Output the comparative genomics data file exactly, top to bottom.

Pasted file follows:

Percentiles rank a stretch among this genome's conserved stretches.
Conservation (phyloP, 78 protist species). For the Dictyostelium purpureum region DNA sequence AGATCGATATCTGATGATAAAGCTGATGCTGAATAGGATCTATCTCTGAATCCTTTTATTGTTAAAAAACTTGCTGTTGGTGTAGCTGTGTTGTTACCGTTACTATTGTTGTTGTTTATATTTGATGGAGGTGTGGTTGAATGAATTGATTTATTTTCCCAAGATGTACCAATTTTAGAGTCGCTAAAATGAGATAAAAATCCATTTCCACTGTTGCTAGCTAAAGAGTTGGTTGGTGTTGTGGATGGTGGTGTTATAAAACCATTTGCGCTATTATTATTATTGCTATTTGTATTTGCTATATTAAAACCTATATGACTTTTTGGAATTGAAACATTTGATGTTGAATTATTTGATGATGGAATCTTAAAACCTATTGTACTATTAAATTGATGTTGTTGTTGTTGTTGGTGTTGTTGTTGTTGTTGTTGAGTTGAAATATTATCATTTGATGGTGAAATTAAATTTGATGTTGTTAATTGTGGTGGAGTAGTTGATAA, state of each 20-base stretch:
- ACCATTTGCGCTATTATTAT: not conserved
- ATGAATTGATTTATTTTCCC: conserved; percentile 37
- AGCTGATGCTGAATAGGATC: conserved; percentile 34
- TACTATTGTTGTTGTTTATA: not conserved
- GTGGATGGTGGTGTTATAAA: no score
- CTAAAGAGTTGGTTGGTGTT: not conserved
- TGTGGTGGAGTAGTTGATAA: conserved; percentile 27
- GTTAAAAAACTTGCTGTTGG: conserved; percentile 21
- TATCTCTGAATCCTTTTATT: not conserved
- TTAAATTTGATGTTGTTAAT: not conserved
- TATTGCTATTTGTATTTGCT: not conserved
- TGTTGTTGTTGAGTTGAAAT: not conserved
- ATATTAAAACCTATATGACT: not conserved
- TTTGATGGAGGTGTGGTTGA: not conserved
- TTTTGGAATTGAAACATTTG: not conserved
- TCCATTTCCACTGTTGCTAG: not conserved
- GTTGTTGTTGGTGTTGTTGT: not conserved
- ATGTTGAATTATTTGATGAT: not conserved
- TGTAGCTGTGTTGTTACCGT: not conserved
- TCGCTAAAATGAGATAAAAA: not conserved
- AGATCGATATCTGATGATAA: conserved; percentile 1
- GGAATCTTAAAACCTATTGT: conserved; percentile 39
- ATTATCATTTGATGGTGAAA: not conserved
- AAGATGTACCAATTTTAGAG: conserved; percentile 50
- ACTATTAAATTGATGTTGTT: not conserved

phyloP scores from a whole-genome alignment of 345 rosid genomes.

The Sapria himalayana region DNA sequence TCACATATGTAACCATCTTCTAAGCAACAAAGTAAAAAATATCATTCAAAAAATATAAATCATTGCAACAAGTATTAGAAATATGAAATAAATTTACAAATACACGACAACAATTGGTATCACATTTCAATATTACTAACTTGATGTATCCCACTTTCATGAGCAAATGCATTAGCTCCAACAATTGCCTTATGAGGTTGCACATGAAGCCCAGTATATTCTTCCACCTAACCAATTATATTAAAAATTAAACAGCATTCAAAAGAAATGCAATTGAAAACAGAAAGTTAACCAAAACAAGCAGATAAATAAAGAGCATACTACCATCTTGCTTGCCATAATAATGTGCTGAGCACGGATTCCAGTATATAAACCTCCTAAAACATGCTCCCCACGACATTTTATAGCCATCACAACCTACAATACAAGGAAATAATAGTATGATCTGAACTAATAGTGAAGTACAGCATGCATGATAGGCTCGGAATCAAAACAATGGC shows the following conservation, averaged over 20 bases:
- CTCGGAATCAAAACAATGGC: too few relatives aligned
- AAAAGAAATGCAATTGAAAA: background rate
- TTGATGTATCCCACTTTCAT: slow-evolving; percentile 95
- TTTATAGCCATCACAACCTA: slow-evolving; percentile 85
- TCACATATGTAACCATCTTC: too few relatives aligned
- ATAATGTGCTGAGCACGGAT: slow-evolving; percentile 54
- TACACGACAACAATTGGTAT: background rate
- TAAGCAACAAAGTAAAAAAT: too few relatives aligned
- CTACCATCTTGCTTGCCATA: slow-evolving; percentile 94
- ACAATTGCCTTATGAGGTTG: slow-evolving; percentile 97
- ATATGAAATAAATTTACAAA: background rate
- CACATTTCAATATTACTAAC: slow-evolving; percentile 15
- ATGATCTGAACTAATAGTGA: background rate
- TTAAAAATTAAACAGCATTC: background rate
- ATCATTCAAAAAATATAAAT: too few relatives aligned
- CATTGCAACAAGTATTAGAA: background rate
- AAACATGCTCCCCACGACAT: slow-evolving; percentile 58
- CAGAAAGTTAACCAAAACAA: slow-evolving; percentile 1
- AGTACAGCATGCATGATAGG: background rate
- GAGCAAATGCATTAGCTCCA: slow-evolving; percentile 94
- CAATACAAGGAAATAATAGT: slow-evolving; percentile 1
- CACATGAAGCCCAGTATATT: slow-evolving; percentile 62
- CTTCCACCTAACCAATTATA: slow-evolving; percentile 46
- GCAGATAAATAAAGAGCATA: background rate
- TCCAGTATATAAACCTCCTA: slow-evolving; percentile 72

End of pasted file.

Percentiles rank a stretch among this genome's conserved stretches.
Conservation (phyloP, 78 protist species). For the Dictyostelium purpureum region DNA sequence AGATCGATATCTGATGATAAAGCTGATGCTGAATAGGATCTATCTCTGAATCCTTTTATTGTTAAAAAACTTGCTGTTGGTGTAGCTGTGTTGTTACCGTTACTATTGTTGTTGTTTATATTTGATGGAGGTGTGGTTGAATGAATTGATTTATTTTCCCAAGATGTACCAATTTTAGAGTCGCTAAAATGAGATAAAAATCCATTTCCACTGTTGCTAGCTAAAGAGTTGGTTGGTGTTGTGGATGGTGGTGTTATAAAACCATTTGCGCTATTATTATTATTGCTATTTGTATTTGCTATATTAAAACCTATATGACTTTTTGGAATTGAAACATTTGATGTTGAATTATTTGATGATGGAATCTTAAAACCTATTGTACTATTAAATTGATGTTGTTGTTGTTGTTGGTGTTGTTGTTGTTGTTGTTGAGTTGAAATATTATCATTTGATGGTGAAATTAAATTTGATGTTGTTAATTGTGGTGGAGTAGTTGATAA, state of each 20-base stretch:
- ACCATTTGCGCTATTATTAT: not conserved
- ATGAATTGATTTATTTTCCC: conserved; percentile 37
- AGCTGATGCTGAATAGGATC: conserved; percentile 34
- TACTATTGTTGTTGTTTATA: not conserved
- GTGGATGGTGGTGTTATAAA: no score
- CTAAAGAGTTGGTTGGTGTT: not conserved
- TGTGGTGGAGTAGTTGATAA: conserved; percentile 27
- GTTAAAAAACTTGCTGTTGG: conserved; percentile 21
- TATCTCTGAATCCTTTTATT: not conserved
- TTAAATTTGATGTTGTTAAT: not conserved
- TATTGCTATTTGTATTTGCT: not conserved
- TGTTGTTGTTGAGTTGAAAT: not conserved
- ATATTAAAACCTATATGACT: not conserved
- TTTGATGGAGGTGTGGTTGA: not conserved
- TTTTGGAATTGAAACATTTG: not conserved
- TCCATTTCCACTGTTGCTAG: not conserved
- GTTGTTGTTGGTGTTGTTGT: not conserved
- ATGTTGAATTATTTGATGAT: not conserved
- TGTAGCTGTGTTGTTACCGT: not conserved
- TCGCTAAAATGAGATAAAAA: not conserved
- AGATCGATATCTGATGATAA: conserved; percentile 1
- GGAATCTTAAAACCTATTGT: conserved; percentile 39
- ATTATCATTTGATGGTGAAA: not conserved
- AAGATGTACCAATTTTAGAG: conserved; percentile 50
- ACTATTAAATTGATGTTGTT: not conserved

phyloP scores from a whole-genome alignment of 345 rosid genomes.

The Sapria himalayana region DNA sequence TCACATATGTAACCATCTTCTAAGCAACAAAGTAAAAAATATCATTCAAAAAATATAAATCATTGCAACAAGTATTAGAAATATGAAATAAATTTACAAATACACGACAACAATTGGTATCACATTTCAATATTACTAACTTGATGTATCCCACTTTCATGAGCAAATGCATTAGCTCCAACAATTGCCTTATGAGGTTGCACATGAAGCCCAGTATATTCTTCCACCTAACCAATTATATTAAAAATTAAACAGCATTCAAAAGAAATGCAATTGAAAACAGAAAGTTAACCAAAACAAGCAGATAAATAAAGAGCATACTACCATCTTGCTTGCCATAATAATGTGCTGAGCACGGATTCCAGTATATAAACCTCCTAAAACATGCTCCCCACGACATTTTATAGCCATCACAACCTACAATACAAGGAAATAATAGTATGATCTGAACTAATAGTGAAGTACAGCATGCATGATAGGCTCGGAATCAAAACAATGGC shows the following conservation, averaged over 20 bases:
- CTCGGAATCAAAACAATGGC: too few relatives aligned
- AAAAGAAATGCAATTGAAAA: background rate
- TTGATGTATCCCACTTTCAT: slow-evolving; percentile 95
- TTTATAGCCATCACAACCTA: slow-evolving; percentile 85
- TCACATATGTAACCATCTTC: too few relatives aligned
- ATAATGTGCTGAGCACGGAT: slow-evolving; percentile 54
- TACACGACAACAATTGGTAT: background rate
- TAAGCAACAAAGTAAAAAAT: too few relatives aligned
- CTACCATCTTGCTTGCCATA: slow-evolving; percentile 94
- ACAATTGCCTTATGAGGTTG: slow-evolving; percentile 97
- ATATGAAATAAATTTACAAA: background rate
- CACATTTCAATATTACTAAC: slow-evolving; percentile 15
- ATGATCTGAACTAATAGTGA: background rate
- TTAAAAATTAAACAGCATTC: background rate
- ATCATTCAAAAAATATAAAT: too few relatives aligned
- CATTGCAACAAGTATTAGAA: background rate
- AAACATGCTCCCCACGACAT: slow-evolving; percentile 58
- CAGAAAGTTAACCAAAACAA: slow-evolving; percentile 1
- AGTACAGCATGCATGATAGG: background rate
- GAGCAAATGCATTAGCTCCA: slow-evolving; percentile 94
- CAATACAAGGAAATAATAGT: slow-evolving; percentile 1
- CACATGAAGCCCAGTATATT: slow-evolving; percentile 62
- CTTCCACCTAACCAATTATA: slow-evolving; percentile 46
- GCAGATAAATAAAGAGCATA: background rate
- TCCAGTATATAAACCTCCTA: slow-evolving; percentile 72